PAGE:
Weddings in movies often surface as portents of doom, whether it’s mobster carnage (The Godfather), personal meltdown (Bridesmaids) or brain-bludgeoning banality (Bride Wars).
Brave, then, for Borat writer Dan Mazer to open his directorial debut with a nuptial ceremony. As you’d expect from the man who helped Sacha Baron Cohen concoct naked-wrestling gags, it’s a grimly funny affair (buoyed by un-PC best man Stephen Merchant), signalling that couple Nat (Rose Byrne) and Josh (Rafe Spall) could be destined for a very unhappy ever after.
It’s clear that these two aren’t exactly made for each other, anyway. She’s a high-strung PR. He’s a housebound writer. While attending sessions with a mad-hatter marriage counsellor (enter a scene-snaffling Olivia Colman), Nat’s eye is drawn by dashing American client Guy (Simon Baker), while Josh finds old feelings fanned by ex-beau Chloe (Anna Faris). Agreeing to, yep, give it a year, the newlyweds could have quite a challenge on their hands.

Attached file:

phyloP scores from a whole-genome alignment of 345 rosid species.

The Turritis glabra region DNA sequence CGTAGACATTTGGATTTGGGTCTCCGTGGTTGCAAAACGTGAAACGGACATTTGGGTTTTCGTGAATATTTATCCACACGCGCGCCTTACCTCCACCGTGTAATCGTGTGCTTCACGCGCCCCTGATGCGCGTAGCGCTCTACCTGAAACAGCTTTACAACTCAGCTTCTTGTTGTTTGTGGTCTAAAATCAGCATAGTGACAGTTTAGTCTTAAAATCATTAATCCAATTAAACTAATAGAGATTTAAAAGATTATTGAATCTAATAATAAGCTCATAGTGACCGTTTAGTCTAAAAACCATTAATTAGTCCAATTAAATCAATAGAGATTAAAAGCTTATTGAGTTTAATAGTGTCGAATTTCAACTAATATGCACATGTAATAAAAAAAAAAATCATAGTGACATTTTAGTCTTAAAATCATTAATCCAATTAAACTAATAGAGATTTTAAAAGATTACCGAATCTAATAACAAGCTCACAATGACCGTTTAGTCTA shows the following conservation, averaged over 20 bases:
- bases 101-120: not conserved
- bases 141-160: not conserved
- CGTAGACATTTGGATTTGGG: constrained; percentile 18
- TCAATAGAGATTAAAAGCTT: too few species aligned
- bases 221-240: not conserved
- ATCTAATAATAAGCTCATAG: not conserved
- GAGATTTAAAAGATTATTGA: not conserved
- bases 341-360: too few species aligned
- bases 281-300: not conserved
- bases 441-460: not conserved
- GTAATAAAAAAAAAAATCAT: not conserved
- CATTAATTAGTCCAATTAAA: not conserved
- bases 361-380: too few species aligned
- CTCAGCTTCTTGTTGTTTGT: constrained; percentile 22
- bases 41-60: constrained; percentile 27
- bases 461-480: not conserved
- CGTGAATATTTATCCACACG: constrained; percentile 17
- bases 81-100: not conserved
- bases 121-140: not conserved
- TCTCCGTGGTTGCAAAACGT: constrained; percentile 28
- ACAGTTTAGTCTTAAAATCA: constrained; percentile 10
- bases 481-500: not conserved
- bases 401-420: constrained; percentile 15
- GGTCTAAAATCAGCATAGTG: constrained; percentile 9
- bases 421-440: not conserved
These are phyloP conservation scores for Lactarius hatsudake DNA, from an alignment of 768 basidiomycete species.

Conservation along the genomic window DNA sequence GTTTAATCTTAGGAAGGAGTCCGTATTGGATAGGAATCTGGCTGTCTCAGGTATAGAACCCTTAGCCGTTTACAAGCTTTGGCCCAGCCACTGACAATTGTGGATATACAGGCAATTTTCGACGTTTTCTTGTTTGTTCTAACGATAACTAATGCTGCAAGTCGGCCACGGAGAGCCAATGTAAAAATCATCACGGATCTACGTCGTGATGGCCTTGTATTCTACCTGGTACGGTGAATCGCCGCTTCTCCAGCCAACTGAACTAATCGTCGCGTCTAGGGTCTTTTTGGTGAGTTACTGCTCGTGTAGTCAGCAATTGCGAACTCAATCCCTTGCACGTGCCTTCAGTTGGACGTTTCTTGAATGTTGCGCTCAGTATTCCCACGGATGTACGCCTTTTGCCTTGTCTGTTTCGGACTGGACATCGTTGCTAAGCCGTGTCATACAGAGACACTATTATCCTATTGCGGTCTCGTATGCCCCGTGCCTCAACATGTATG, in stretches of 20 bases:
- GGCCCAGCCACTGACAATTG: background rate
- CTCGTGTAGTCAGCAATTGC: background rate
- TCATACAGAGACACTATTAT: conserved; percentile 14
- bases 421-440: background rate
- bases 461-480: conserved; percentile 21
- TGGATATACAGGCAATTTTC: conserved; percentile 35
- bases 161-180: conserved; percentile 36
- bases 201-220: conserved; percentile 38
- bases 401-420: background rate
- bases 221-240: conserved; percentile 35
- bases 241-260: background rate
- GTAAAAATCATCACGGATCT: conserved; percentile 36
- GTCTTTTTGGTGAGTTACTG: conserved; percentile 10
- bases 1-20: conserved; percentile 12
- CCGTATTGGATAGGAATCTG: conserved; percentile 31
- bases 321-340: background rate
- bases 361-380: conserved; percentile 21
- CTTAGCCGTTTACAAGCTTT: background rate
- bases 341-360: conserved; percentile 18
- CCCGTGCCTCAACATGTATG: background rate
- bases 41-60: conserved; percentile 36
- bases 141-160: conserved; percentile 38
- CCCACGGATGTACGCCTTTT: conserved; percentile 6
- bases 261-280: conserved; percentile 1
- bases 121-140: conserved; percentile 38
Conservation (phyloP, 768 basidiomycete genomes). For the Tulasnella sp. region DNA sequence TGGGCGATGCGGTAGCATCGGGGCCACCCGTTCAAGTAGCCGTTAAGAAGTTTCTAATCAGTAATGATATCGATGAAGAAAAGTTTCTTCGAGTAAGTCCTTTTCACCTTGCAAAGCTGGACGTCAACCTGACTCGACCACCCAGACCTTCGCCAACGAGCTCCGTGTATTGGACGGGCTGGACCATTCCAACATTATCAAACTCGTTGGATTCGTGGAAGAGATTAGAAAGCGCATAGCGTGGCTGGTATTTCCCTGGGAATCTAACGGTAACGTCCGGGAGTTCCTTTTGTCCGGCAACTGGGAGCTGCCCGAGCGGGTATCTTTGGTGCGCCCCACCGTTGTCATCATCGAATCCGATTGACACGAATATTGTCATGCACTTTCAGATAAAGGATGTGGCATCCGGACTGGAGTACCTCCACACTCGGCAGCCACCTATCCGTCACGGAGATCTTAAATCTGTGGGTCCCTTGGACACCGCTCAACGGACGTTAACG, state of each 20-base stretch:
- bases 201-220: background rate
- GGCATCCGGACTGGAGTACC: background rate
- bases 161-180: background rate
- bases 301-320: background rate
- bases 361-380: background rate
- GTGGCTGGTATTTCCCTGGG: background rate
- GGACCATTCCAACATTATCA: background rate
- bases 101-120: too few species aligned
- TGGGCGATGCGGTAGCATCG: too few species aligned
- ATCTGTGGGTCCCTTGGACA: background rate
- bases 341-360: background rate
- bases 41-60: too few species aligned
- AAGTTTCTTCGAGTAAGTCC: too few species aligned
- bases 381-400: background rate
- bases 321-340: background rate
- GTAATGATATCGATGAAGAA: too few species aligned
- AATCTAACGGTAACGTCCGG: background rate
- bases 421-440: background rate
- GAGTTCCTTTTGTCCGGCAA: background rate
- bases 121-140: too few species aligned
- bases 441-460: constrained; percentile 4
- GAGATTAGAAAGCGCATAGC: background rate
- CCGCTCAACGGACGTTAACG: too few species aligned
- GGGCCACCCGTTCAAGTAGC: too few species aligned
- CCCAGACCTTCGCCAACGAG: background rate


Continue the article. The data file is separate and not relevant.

Set after the point where most romcoms wrap up, the irreverent IGIAY wants to mess with the genre. On the downside, Byrne is stuck playing the straight gal to Spall’s klutz, meaning the latter ends up with the lion’s share of laughs. Not that the ladies miss out – Minnie Driver is hysterical as Nat’s husband-hating big sis, and Faris’ bedroom set-piece is brilliantly bonkers.
In a film with obvious ambition, though, it’s a shame that it resorts to formula so quickly.With everything tied up in a bow by the end, chances are you’ll be left feeling like the DJ’s packed up and gone home early.
Verdict: Not quite the romcom revolution it wants to be – (500) Days Of Summer teased humour from heartbreak more effectively – but still a gag-filled chuckler with talent to spare. 3/5